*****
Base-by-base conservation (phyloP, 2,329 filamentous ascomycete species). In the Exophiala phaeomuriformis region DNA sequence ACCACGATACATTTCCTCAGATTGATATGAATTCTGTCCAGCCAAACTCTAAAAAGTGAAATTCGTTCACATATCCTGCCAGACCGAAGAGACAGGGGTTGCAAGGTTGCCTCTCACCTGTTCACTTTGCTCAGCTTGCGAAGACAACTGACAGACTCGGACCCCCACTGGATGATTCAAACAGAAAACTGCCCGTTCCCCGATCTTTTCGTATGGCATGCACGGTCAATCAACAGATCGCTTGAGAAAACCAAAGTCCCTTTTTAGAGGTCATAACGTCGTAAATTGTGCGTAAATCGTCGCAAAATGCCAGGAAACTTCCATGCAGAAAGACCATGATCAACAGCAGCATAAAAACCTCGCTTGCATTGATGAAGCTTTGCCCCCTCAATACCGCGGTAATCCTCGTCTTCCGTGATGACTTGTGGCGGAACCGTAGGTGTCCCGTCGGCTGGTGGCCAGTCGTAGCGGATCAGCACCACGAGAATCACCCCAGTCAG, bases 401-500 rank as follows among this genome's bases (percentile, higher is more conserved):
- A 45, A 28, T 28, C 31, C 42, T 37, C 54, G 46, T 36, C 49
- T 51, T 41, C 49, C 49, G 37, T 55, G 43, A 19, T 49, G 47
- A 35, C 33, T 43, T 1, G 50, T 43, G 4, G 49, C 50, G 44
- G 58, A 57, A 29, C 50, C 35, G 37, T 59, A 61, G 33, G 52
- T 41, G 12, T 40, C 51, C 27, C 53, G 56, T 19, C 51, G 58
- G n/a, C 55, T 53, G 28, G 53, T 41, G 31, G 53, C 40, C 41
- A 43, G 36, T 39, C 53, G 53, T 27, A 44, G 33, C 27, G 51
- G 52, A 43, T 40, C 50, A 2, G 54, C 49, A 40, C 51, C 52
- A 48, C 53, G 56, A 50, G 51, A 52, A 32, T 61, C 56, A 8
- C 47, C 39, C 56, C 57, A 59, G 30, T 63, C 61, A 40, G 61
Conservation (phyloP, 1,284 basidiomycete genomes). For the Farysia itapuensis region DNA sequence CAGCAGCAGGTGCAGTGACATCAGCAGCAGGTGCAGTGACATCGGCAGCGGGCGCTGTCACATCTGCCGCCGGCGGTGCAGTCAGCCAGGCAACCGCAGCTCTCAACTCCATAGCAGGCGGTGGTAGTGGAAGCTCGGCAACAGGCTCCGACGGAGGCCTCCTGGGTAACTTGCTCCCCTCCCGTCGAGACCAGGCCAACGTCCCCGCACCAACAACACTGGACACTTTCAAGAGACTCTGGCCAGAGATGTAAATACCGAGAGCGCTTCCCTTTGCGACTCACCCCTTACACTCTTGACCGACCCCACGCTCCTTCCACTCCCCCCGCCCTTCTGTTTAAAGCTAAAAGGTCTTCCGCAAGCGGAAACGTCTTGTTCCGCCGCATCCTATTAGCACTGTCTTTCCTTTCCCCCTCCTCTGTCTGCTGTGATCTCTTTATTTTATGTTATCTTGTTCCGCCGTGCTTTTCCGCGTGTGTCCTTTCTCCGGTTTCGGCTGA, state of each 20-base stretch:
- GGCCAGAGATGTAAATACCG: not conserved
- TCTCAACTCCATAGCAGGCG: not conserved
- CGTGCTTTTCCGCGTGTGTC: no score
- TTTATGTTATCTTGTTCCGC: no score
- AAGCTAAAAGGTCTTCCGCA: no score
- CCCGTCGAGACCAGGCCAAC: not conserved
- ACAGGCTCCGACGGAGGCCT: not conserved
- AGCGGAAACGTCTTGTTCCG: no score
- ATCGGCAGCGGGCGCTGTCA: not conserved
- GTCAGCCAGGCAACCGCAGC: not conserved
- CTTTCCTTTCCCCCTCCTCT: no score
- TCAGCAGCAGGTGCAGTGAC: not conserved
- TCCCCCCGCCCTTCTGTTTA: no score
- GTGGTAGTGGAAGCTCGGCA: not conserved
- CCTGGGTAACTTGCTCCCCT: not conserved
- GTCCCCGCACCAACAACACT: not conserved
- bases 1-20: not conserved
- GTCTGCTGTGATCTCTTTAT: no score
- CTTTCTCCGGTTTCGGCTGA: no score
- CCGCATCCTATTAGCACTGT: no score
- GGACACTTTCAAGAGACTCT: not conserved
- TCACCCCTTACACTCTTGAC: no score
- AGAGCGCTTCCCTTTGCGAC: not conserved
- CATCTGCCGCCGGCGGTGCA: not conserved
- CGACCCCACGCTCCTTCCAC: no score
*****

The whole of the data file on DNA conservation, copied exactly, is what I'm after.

Base-by-base conservation (phyloP, 2,329 filamentous ascomycete species). In the Exophiala phaeomuriformis region DNA sequence ACCACGATACATTTCCTCAGATTGATATGAATTCTGTCCAGCCAAACTCTAAAAAGTGAAATTCGTTCACATATCCTGCCAGACCGAAGAGACAGGGGTTGCAAGGTTGCCTCTCACCTGTTCACTTTGCTCAGCTTGCGAAGACAACTGACAGACTCGGACCCCCACTGGATGATTCAAACAGAAAACTGCCCGTTCCCCGATCTTTTCGTATGGCATGCACGGTCAATCAACAGATCGCTTGAGAAAACCAAAGTCCCTTTTTAGAGGTCATAACGTCGTAAATTGTGCGTAAATCGTCGCAAAATGCCAGGAAACTTCCATGCAGAAAGACCATGATCAACAGCAGCATAAAAACCTCGCTTGCATTGATGAAGCTTTGCCCCCTCAATACCGCGGTAATCCTCGTCTTCCGTGATGACTTGTGGCGGAACCGTAGGTGTCCCGTCGGCTGGTGGCCAGTCGTAGCGGATCAGCACCACGAGAATCACCCCAGTCAG, bases 401-500 rank as follows among this genome's bases (percentile, higher is more conserved):
- A 45, A 28, T 28, C 31, C 42, T 37, C 54, G 46, T 36, C 49
- T 51, T 41, C 49, C 49, G 37, T 55, G 43, A 19, T 49, G 47
- A 35, C 33, T 43, T 1, G 50, T 43, G 4, G 49, C 50, G 44
- G 58, A 57, A 29, C 50, C 35, G 37, T 59, A 61, G 33, G 52
- T 41, G 12, T 40, C 51, C 27, C 53, G 56, T 19, C 51, G 58
- G n/a, C 55, T 53, G 28, G 53, T 41, G 31, G 53, C 40, C 41
- A 43, G 36, T 39, C 53, G 53, T 27, A 44, G 33, C 27, G 51
- G 52, A 43, T 40, C 50, A 2, G 54, C 49, A 40, C 51, C 52
- A 48, C 53, G 56, A 50, G 51, A 52, A 32, T 61, C 56, A 8
- C 47, C 39, C 56, C 57, A 59, G 30, T 63, C 61, A 40, G 61
Conservation (phyloP, 1,284 basidiomycete genomes). For the Farysia itapuensis region DNA sequence CAGCAGCAGGTGCAGTGACATCAGCAGCAGGTGCAGTGACATCGGCAGCGGGCGCTGTCACATCTGCCGCCGGCGGTGCAGTCAGCCAGGCAACCGCAGCTCTCAACTCCATAGCAGGCGGTGGTAGTGGAAGCTCGGCAACAGGCTCCGACGGAGGCCTCCTGGGTAACTTGCTCCCCTCCCGTCGAGACCAGGCCAACGTCCCCGCACCAACAACACTGGACACTTTCAAGAGACTCTGGCCAGAGATGTAAATACCGAGAGCGCTTCCCTTTGCGACTCACCCCTTACACTCTTGACCGACCCCACGCTCCTTCCACTCCCCCCGCCCTTCTGTTTAAAGCTAAAAGGTCTTCCGCAAGCGGAAACGTCTTGTTCCGCCGCATCCTATTAGCACTGTCTTTCCTTTCCCCCTCCTCTGTCTGCTGTGATCTCTTTATTTTATGTTATCTTGTTCCGCCGTGCTTTTCCGCGTGTGTCCTTTCTCCGGTTTCGGCTGA, state of each 20-base stretch:
- GGCCAGAGATGTAAATACCG: not conserved
- TCTCAACTCCATAGCAGGCG: not conserved
- CGTGCTTTTCCGCGTGTGTC: no score
- TTTATGTTATCTTGTTCCGC: no score
- AAGCTAAAAGGTCTTCCGCA: no score
- CCCGTCGAGACCAGGCCAAC: not conserved
- ACAGGCTCCGACGGAGGCCT: not conserved
- AGCGGAAACGTCTTGTTCCG: no score
- ATCGGCAGCGGGCGCTGTCA: not conserved
- GTCAGCCAGGCAACCGCAGC: not conserved
- CTTTCCTTTCCCCCTCCTCT: no score
- TCAGCAGCAGGTGCAGTGAC: not conserved
- TCCCCCCGCCCTTCTGTTTA: no score
- GTGGTAGTGGAAGCTCGGCA: not conserved
- CCTGGGTAACTTGCTCCCCT: not conserved
- GTCCCCGCACCAACAACACT: not conserved
- bases 1-20: not conserved
- GTCTGCTGTGATCTCTTTAT: no score
- CTTTCTCCGGTTTCGGCTGA: no score
- CCGCATCCTATTAGCACTGT: no score
- GGACACTTTCAAGAGACTCT: not conserved
- TCACCCCTTACACTCTTGAC: no score
- AGAGCGCTTCCCTTTGCGAC: not conserved
- CATCTGCCGCCGGCGGTGCA: not conserved
- CGACCCCACGCTCCTTCCAC: no score